If Donny is amongst friends in the cafeteria or out in the parking lot os some such, the "douche bag" comment will probably go unnoticed by the school (hopefully one's friends are nor back-stabbing snitches). Somewhere else, like facebook, where the comment might get passed along, Donny could realistically expect to get in trouble. Discretion is an important lesson: first amendment rights are only protected WRT the government, society and business are not restricted and tend to be less forgiving. This is the lesson, that being an excretory orifice is not the ideal way to go through life, the school is right to dispense it.
Now, if we can get Mesa Verde moved back to Colorado where it belongs...
they should counter sue the little snot to reclaim their legal expenses for defending against this law suit, and then turn his suspension into an expulsion. Make an example of him.
kids have absolutely no respect these days, and they have been taught to manipulate the system to their advantage.
Someone needs to slap his mom around a bit as well, for encouraging his behavior instead of sending him back to the teacher to apologize for his actions.
And then the ACLU lawyer who took this case should get a swift kick in the pants for wasting the courts time, and the counties resources.
Unless this was said on school property what punishment can they legally give. This was on a private computer at home. At what point do the schools rules not apply anymore.
i guarantee you if I decided to go on Facebook and bash my hospitals administration, and then if word got back to the hospital of what I had done. There would be consequences for my actions. Why should the kid get off scott free?
Part of being in school is to learn basic mannerisms for interacting with others.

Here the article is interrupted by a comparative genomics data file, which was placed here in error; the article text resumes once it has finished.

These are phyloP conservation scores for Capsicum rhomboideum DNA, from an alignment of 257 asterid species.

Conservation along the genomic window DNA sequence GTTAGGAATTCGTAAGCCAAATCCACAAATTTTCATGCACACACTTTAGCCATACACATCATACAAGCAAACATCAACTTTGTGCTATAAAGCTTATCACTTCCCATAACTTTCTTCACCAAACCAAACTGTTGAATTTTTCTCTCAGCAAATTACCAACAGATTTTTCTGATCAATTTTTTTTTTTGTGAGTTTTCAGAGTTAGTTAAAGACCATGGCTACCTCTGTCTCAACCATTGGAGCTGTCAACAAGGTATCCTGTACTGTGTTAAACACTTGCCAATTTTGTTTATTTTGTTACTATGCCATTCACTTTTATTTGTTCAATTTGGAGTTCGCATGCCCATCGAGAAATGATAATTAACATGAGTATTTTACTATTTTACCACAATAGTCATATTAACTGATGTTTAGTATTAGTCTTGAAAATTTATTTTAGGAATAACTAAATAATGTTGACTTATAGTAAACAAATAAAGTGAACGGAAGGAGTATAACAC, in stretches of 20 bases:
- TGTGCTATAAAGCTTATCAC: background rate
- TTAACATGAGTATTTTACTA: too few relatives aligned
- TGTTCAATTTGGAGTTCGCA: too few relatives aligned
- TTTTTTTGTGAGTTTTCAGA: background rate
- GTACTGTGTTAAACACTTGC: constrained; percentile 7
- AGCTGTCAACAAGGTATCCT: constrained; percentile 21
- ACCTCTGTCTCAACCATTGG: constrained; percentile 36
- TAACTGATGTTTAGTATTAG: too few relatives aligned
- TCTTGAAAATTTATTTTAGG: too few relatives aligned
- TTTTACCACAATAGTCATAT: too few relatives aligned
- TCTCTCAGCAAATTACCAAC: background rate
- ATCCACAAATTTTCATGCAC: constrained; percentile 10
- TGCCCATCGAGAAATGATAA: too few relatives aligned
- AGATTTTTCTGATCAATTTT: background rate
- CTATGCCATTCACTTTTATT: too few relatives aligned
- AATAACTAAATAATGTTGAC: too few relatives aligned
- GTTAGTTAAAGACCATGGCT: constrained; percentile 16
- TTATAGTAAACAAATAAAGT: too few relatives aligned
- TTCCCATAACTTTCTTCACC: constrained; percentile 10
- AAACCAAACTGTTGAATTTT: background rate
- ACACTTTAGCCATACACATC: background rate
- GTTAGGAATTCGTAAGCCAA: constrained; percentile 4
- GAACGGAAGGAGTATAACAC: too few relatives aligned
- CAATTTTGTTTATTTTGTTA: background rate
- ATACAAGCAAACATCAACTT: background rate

Facebook is nothing more than people at the water cooler gossiping. The only difference is more people can hear it. I don't know if it is a fireable offense.
You know and I know that the bulk of the internet's content falls scale of misinformation somewhere between malicious BS and clueless ignorance. By the same token, the bulk of internet users lack the iBaleen needed to filter the sea of misinformation for its planktons of truth. Because of that, and because fb is heavily trafficked, what one posts must be treated as potential slander.
Perhaps, but who does that really hurt? ( Never mind, stupid question, with todays American Education System, it hurts no one.)
Must it always be about politics? Can't we just agree that some people are just *******s regardless of their political affiliations?
If the teacher has posted on their Facebook page that little Johnny Student was a douchebag, you can bet your ass it would be a fireable offense!
You bring up a good point. If the roles were reversed, I bet many of the same people here supporting the kid would be against the teacher. Just my opinion.
I think the school is right. The kid learns one important lesson - that his actions have consequences.
I do not have to bet, I know that. It happened at my school years ago. Teacher was vulgar to the kids in the class - got fired immediately.
I'd like to see the teacher counter sue for libel or slander.
Oh it is guaranteed that the teacher would be fired for this.
Facebook is not private. Arguing whether or not expressing your dissatisfaction for something on Facebook is acceptable use and conduct is ok. Arguing it because you believe it is private, in my opinion, is not.
Um, I don't think it's the same thing at all. At a water cooler, you can see your audience. You are saying things that are for that audience alone. And when you are done, there is no record of what you said.
With Facebook, you are publishing content. It is written down. It is recorded, potentially permanently. Because you can't see the audience, you don't know who they are. Facebook is much more like printing up a what a posters and plastering them up. With your name on them. Even if you put them only where your "friends" hang out, other people can see them if they wander over. Your friends can move the posters around to other locations. Your friends can make copies of the posters and post them where they want.
There is a huge difference between writing something on Facebook and telling the crowd around the cooler.
And a judge would order immediate reinstatement due to violation of their first amendment rights.